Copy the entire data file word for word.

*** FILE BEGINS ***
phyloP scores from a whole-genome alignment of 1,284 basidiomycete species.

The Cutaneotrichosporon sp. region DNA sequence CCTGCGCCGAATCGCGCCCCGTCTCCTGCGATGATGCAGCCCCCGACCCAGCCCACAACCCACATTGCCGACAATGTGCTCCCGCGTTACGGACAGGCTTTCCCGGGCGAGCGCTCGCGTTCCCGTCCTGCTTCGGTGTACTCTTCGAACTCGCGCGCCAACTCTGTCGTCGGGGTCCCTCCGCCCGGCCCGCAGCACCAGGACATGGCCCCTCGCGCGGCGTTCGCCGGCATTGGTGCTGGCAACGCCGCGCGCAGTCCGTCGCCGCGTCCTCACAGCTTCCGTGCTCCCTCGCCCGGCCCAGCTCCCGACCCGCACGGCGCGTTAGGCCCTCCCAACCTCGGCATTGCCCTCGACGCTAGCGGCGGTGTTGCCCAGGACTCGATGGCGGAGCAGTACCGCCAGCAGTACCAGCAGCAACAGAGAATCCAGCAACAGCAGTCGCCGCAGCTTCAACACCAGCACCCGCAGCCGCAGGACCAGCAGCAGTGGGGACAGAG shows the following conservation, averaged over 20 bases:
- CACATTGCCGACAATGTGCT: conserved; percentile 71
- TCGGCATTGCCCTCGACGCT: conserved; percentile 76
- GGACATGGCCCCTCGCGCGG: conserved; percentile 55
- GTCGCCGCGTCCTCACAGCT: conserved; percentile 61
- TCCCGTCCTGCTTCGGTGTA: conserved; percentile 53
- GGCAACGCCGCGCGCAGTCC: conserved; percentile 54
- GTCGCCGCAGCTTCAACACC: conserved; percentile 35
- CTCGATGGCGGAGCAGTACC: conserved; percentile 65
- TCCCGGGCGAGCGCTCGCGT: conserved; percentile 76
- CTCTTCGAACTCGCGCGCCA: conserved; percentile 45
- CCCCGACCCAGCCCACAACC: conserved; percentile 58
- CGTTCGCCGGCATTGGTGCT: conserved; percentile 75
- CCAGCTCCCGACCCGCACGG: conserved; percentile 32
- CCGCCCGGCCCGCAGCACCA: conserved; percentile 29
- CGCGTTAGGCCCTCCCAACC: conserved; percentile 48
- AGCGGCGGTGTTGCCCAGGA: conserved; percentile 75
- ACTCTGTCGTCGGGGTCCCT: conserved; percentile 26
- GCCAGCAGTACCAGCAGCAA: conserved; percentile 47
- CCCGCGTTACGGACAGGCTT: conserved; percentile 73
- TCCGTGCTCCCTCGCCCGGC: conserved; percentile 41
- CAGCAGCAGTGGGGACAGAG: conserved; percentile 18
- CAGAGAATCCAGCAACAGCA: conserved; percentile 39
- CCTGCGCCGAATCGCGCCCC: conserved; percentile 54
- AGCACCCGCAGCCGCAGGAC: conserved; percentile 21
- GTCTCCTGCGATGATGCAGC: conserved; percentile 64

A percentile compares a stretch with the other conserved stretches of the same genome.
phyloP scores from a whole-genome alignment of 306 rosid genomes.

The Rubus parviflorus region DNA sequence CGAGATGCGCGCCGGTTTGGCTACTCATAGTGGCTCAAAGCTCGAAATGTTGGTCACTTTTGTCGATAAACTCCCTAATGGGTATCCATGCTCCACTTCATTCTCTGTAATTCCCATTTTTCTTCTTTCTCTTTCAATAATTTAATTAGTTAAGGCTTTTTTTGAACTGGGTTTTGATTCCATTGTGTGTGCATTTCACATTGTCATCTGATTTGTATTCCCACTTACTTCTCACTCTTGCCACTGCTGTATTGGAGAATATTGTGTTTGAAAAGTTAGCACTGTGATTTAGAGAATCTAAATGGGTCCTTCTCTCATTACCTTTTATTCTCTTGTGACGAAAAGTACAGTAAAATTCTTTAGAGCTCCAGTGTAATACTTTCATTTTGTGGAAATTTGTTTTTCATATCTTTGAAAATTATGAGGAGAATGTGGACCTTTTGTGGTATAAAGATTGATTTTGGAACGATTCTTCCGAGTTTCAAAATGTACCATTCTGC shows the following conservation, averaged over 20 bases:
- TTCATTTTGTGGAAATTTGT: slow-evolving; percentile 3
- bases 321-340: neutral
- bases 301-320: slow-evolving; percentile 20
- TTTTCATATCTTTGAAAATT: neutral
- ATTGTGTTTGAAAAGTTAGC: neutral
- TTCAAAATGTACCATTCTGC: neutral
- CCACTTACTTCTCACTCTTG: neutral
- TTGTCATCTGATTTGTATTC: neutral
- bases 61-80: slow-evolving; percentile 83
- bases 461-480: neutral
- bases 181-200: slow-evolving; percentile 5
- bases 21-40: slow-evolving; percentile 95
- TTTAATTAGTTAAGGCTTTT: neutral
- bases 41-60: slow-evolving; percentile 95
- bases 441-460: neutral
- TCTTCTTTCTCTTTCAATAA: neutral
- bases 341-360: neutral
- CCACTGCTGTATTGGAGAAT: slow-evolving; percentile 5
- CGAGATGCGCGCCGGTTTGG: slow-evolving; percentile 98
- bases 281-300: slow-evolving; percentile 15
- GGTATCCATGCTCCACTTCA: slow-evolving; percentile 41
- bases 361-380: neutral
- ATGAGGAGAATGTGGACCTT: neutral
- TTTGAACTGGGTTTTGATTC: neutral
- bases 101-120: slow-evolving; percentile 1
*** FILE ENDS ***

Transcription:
phyloP scores from a whole-genome alignment of 1,284 basidiomycete species.

The Cutaneotrichosporon sp. region DNA sequence CCTGCGCCGAATCGCGCCCCGTCTCCTGCGATGATGCAGCCCCCGACCCAGCCCACAACCCACATTGCCGACAATGTGCTCCCGCGTTACGGACAGGCTTTCCCGGGCGAGCGCTCGCGTTCCCGTCCTGCTTCGGTGTACTCTTCGAACTCGCGCGCCAACTCTGTCGTCGGGGTCCCTCCGCCCGGCCCGCAGCACCAGGACATGGCCCCTCGCGCGGCGTTCGCCGGCATTGGTGCTGGCAACGCCGCGCGCAGTCCGTCGCCGCGTCCTCACAGCTTCCGTGCTCCCTCGCCCGGCCCAGCTCCCGACCCGCACGGCGCGTTAGGCCCTCCCAACCTCGGCATTGCCCTCGACGCTAGCGGCGGTGTTGCCCAGGACTCGATGGCGGAGCAGTACCGCCAGCAGTACCAGCAGCAACAGAGAATCCAGCAACAGCAGTCGCCGCAGCTTCAACACCAGCACCCGCAGCCGCAGGACCAGCAGCAGTGGGGACAGAG shows the following conservation, averaged over 20 bases:
- CACATTGCCGACAATGTGCT: conserved; percentile 71
- TCGGCATTGCCCTCGACGCT: conserved; percentile 76
- GGACATGGCCCCTCGCGCGG: conserved; percentile 55
- GTCGCCGCGTCCTCACAGCT: conserved; percentile 61
- TCCCGTCCTGCTTCGGTGTA: conserved; percentile 53
- GGCAACGCCGCGCGCAGTCC: conserved; percentile 54
- GTCGCCGCAGCTTCAACACC: conserved; percentile 35
- CTCGATGGCGGAGCAGTACC: conserved; percentile 65
- TCCCGGGCGAGCGCTCGCGT: conserved; percentile 76
- CTCTTCGAACTCGCGCGCCA: conserved; percentile 45
- CCCCGACCCAGCCCACAACC: conserved; percentile 58
- CGTTCGCCGGCATTGGTGCT: conserved; percentile 75
- CCAGCTCCCGACCCGCACGG: conserved; percentile 32
- CCGCCCGGCCCGCAGCACCA: conserved; percentile 29
- CGCGTTAGGCCCTCCCAACC: conserved; percentile 48
- AGCGGCGGTGTTGCCCAGGA: conserved; percentile 75
- ACTCTGTCGTCGGGGTCCCT: conserved; percentile 26
- GCCAGCAGTACCAGCAGCAA: conserved; percentile 47
- CCCGCGTTACGGACAGGCTT: conserved; percentile 73
- TCCGTGCTCCCTCGCCCGGC: conserved; percentile 41
- CAGCAGCAGTGGGGACAGAG: conserved; percentile 18
- CAGAGAATCCAGCAACAGCA: conserved; percentile 39
- CCTGCGCCGAATCGCGCCCC: conserved; percentile 54
- AGCACCCGCAGCCGCAGGAC: conserved; percentile 21
- GTCTCCTGCGATGATGCAGC: conserved; percentile 64

A percentile compares a stretch with the other conserved stretches of the same genome.
phyloP scores from a whole-genome alignment of 306 rosid genomes.

The Rubus parviflorus region DNA sequence CGAGATGCGCGCCGGTTTGGCTACTCATAGTGGCTCAAAGCTCGAAATGTTGGTCACTTTTGTCGATAAACTCCCTAATGGGTATCCATGCTCCACTTCATTCTCTGTAATTCCCATTTTTCTTCTTTCTCTTTCAATAATTTAATTAGTTAAGGCTTTTTTTGAACTGGGTTTTGATTCCATTGTGTGTGCATTTCACATTGTCATCTGATTTGTATTCCCACTTACTTCTCACTCTTGCCACTGCTGTATTGGAGAATATTGTGTTTGAAAAGTTAGCACTGTGATTTAGAGAATCTAAATGGGTCCTTCTCTCATTACCTTTTATTCTCTTGTGACGAAAAGTACAGTAAAATTCTTTAGAGCTCCAGTGTAATACTTTCATTTTGTGGAAATTTGTTTTTCATATCTTTGAAAATTATGAGGAGAATGTGGACCTTTTGTGGTATAAAGATTGATTTTGGAACGATTCTTCCGAGTTTCAAAATGTACCATTCTGC shows the following conservation, averaged over 20 bases:
- TTCATTTTGTGGAAATTTGT: slow-evolving; percentile 3
- bases 321-340: neutral
- bases 301-320: slow-evolving; percentile 20
- TTTTCATATCTTTGAAAATT: neutral
- ATTGTGTTTGAAAAGTTAGC: neutral
- TTCAAAATGTACCATTCTGC: neutral
- CCACTTACTTCTCACTCTTG: neutral
- TTGTCATCTGATTTGTATTC: neutral
- bases 61-80: slow-evolving; percentile 83
- bases 461-480: neutral
- bases 181-200: slow-evolving; percentile 5
- bases 21-40: slow-evolving; percentile 95
- TTTAATTAGTTAAGGCTTTT: neutral
- bases 41-60: slow-evolving; percentile 95
- bases 441-460: neutral
- TCTTCTTTCTCTTTCAATAA: neutral
- bases 341-360: neutral
- CCACTGCTGTATTGGAGAAT: slow-evolving; percentile 5
- CGAGATGCGCGCCGGTTTGG: slow-evolving; percentile 98
- bases 281-300: slow-evolving; percentile 15
- GGTATCCATGCTCCACTTCA: slow-evolving; percentile 41
- bases 361-380: neutral
- ATGAGGAGAATGTGGACCTT: neutral
- TTTGAACTGGGTTTTGATTC: neutral
- bases 101-120: slow-evolving; percentile 1